|US3538469 *||Sep 22, 1967||Nov 3, 1970||Avco Corp||Viscous damper using magnetic ferrofluid|
|US3637169 *||Aug 8, 1969||Jan 25, 1972||Us Navy||Variable parameter nutation damper|
|Citing Patent||Filing date||Publication date||Applicant||Title|
|US4196936 *||Feb 13, 1978||Apr 8, 1980||Motor Wheel Corporation||Trailer brake control system|
|US4311051 *||Dec 13, 1979||Jan 19, 1982||Societe Anonyme Francaise Du Ferodo||Acceleration detector for use as a decelerometer for the control of electrically operated axle brakes|
|US5005678 *||Mar 3, 1989||Apr 9, 1991||The Boeing Company||Method and apparatus for sensing and damping vibration|
|US5050937 *||Aug 7, 1989||Sep 24, 1991||Tekonsha Engineering Company||Controller for electric braking systems|
|US5058960 *||Aug 7, 1989||Oct 22, 1991||Tekonsha Engineering Company||Pendulum-type accellerometer for electrically-actuated braking systems|
|US5149176 *||Aug 7, 1990||Sep 22, 1992||Tekonsha Engineering Company||Controller for electric braking systems|
|US5217280 *||Jul 30, 1990||Jun 8, 1993||Nartron Corporation||Pressure sensitive signal device for vehicle brake pedal|
|US5333948 *||Jun 22, 1993||Aug 2, 1994||Tekonsha Engineering Company||Multiple-gain electronic brake actuator with trigger point inertial sensor|
|US5352028 *||Dec 13, 1991||Oct 4, 1994||Tekonsha Engineering Company||Controller for electric braking systems|
|US5399001 *||Nov 22, 1993||Mar 21, 1995||Flournoy; Lee C.||Vehicle all-weather braking aid|
|US5442332 *||Feb 19, 1993||Aug 15, 1995||Hughes; Michael T.||Vehicle interface system and method|
|US5495762 *||Apr 1, 1994||Mar 5, 1996||Jeco Co., Ltd.||Pendulum acceleration sensor|
|US5700068 *||Oct 16, 1995||Dec 23, 1997||Tekonsha Engineering Company||Positioning apparatus for inertial sensors|
|US5741048 *||Dec 6, 1994||Apr 21, 1998||Tekonsha Engineering Company||Controller for electric braking system|
|US6068352 *||Aug 20, 1996||May 30, 2000||Tekonsha Engineering Company||Microprocessor-based control for trailer brakes|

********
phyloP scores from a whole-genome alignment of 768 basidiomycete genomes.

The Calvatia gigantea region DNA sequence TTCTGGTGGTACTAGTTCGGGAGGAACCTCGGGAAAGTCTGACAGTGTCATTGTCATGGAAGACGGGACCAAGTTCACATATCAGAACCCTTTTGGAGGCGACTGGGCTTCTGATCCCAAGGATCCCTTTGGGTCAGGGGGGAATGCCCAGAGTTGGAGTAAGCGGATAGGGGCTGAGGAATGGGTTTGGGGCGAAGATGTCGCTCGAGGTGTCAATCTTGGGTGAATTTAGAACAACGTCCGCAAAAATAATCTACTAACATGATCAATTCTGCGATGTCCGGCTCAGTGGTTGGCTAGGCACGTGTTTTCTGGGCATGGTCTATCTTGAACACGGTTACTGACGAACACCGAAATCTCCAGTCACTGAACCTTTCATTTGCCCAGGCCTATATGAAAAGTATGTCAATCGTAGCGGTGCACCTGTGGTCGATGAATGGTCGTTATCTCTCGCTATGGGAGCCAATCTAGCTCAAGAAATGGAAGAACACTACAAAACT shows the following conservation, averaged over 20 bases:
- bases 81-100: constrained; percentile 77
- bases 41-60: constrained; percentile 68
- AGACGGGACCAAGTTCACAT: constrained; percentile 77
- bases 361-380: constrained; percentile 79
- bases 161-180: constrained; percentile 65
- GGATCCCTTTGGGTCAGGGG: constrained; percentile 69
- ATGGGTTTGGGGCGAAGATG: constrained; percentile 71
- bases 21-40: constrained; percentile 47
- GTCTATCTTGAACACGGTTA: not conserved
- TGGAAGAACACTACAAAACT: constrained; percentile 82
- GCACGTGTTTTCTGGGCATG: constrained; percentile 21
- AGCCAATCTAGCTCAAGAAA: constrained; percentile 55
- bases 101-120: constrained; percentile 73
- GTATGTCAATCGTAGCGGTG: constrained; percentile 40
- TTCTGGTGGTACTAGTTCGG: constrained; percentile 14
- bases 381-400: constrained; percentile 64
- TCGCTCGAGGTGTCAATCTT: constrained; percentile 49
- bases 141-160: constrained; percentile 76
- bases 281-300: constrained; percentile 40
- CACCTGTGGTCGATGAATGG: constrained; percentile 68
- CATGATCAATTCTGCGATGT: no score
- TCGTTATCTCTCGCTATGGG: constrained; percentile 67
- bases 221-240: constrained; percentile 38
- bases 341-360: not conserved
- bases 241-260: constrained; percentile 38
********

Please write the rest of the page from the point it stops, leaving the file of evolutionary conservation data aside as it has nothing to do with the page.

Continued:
|US6282480||Oct 29, 1999||Aug 28, 2001||Dennis M. Morse||Electronic brake controller and display|
|US6367588 *||Apr 20, 2000||Apr 9, 2002||Hayes Lemmerz International, Inc.||Deceleration sensor for an electric brake controller|
|US6419055||Nov 29, 1999||Jul 16, 2002||John Walsh||Variable-attitude mount for brake controllers and the like|
|US6445993||Nov 22, 2000||Sep 3, 2002||Larry Eccleston||Brake control unit|
|US6615125||May 3, 2002||Sep 2, 2003||Tekonsha Towing Systems, Inc.||Brake control unit|
|US8746812||Oct 11, 2005||Jun 10, 2014||Marcia Albright||Brake control unit|
|US8789896||Oct 11, 2005||Jul 29, 2014||Cequent Electrical Products||Brake control unit|
|US20060076827 *||Oct 11, 2005||Apr 13, 2006||Marcia Albright||Brake control unit|
|US20060214506 *||Oct 11, 2005||Sep 28, 2006||Marcia Albright||Brake control unit|
|US20080296968 *||May 30, 2007||Dec 4, 2008||Hayes Brake Controller Company, Llc||Electric trailer brake controller with an adjustable accelerometer mounting|
|US20140123756 *||Jun 19, 2012||May 8, 2014||Siemens S.A.S.||Pendular accelerometer|
|US20150232075 *||Nov 7, 2014||Aug 20, 2015||Redarc Technologies Pty Ltd||Brake controller for towed vehicle braking system and method|
|DE3600708A1 *||Jan 13, 1986||Jul 16, 1987||Wolfgang Lubs||Antiroll device|
|U.S. Classification||303/9.68, 180/14.1, 188/378, 188/1.11E, 180/271, 188/1.11R|